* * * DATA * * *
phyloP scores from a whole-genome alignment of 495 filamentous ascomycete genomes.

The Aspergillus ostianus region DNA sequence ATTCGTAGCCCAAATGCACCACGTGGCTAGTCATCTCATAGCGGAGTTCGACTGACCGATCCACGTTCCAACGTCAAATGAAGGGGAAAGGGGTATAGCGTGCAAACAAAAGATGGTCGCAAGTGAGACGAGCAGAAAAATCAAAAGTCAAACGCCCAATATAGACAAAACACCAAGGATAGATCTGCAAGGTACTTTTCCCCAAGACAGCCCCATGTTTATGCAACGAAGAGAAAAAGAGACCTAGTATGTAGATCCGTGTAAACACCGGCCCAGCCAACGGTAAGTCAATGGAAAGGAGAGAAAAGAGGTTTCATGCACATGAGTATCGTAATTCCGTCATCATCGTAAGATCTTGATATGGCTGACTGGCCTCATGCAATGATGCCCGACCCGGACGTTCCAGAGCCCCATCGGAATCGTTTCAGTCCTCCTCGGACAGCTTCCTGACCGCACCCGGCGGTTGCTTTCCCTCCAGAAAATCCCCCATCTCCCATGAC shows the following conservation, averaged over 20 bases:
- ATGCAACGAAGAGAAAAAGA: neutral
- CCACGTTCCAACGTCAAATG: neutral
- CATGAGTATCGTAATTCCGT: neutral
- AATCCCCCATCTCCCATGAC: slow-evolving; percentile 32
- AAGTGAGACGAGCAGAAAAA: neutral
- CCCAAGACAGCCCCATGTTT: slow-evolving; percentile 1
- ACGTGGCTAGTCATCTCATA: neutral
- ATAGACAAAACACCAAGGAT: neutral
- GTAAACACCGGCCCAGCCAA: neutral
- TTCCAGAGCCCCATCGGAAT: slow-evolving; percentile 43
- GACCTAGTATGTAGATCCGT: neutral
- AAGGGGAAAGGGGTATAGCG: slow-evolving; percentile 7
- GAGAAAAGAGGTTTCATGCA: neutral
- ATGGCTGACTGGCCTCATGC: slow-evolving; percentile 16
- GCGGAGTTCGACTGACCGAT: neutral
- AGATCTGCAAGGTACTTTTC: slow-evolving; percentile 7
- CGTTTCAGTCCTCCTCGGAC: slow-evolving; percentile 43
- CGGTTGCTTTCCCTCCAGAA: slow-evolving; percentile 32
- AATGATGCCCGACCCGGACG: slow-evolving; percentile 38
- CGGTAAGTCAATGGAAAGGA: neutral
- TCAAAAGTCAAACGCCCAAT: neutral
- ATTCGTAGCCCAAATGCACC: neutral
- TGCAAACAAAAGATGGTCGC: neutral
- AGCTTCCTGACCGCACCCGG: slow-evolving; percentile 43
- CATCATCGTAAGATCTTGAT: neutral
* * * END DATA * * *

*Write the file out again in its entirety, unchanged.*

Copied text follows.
phyloP scores from a whole-genome alignment of 495 filamentous ascomycete genomes.

The Aspergillus ostianus region DNA sequence ATTCGTAGCCCAAATGCACCACGTGGCTAGTCATCTCATAGCGGAGTTCGACTGACCGATCCACGTTCCAACGTCAAATGAAGGGGAAAGGGGTATAGCGTGCAAACAAAAGATGGTCGCAAGTGAGACGAGCAGAAAAATCAAAAGTCAAACGCCCAATATAGACAAAACACCAAGGATAGATCTGCAAGGTACTTTTCCCCAAGACAGCCCCATGTTTATGCAACGAAGAGAAAAAGAGACCTAGTATGTAGATCCGTGTAAACACCGGCCCAGCCAACGGTAAGTCAATGGAAAGGAGAGAAAAGAGGTTTCATGCACATGAGTATCGTAATTCCGTCATCATCGTAAGATCTTGATATGGCTGACTGGCCTCATGCAATGATGCCCGACCCGGACGTTCCAGAGCCCCATCGGAATCGTTTCAGTCCTCCTCGGACAGCTTCCTGACCGCACCCGGCGGTTGCTTTCCCTCCAGAAAATCCCCCATCTCCCATGAC shows the following conservation, averaged over 20 bases:
- ATGCAACGAAGAGAAAAAGA: neutral
- CCACGTTCCAACGTCAAATG: neutral
- CATGAGTATCGTAATTCCGT: neutral
- AATCCCCCATCTCCCATGAC: slow-evolving; percentile 32
- AAGTGAGACGAGCAGAAAAA: neutral
- CCCAAGACAGCCCCATGTTT: slow-evolving; percentile 1
- ACGTGGCTAGTCATCTCATA: neutral
- ATAGACAAAACACCAAGGAT: neutral
- GTAAACACCGGCCCAGCCAA: neutral
- TTCCAGAGCCCCATCGGAAT: slow-evolving; percentile 43
- GACCTAGTATGTAGATCCGT: neutral
- AAGGGGAAAGGGGTATAGCG: slow-evolving; percentile 7
- GAGAAAAGAGGTTTCATGCA: neutral
- ATGGCTGACTGGCCTCATGC: slow-evolving; percentile 16
- GCGGAGTTCGACTGACCGAT: neutral
- AGATCTGCAAGGTACTTTTC: slow-evolving; percentile 7
- CGTTTCAGTCCTCCTCGGAC: slow-evolving; percentile 43
- CGGTTGCTTTCCCTCCAGAA: slow-evolving; percentile 32
- AATGATGCCCGACCCGGACG: slow-evolving; percentile 38
- CGGTAAGTCAATGGAAAGGA: neutral
- TCAAAAGTCAAACGCCCAAT: neutral
- ATTCGTAGCCCAAATGCACC: neutral
- TGCAAACAAAAGATGGTCGC: neutral
- AGCTTCCTGACCGCACCCGG: slow-evolving; percentile 43
- CATCATCGTAAGATCTTGAT: neutral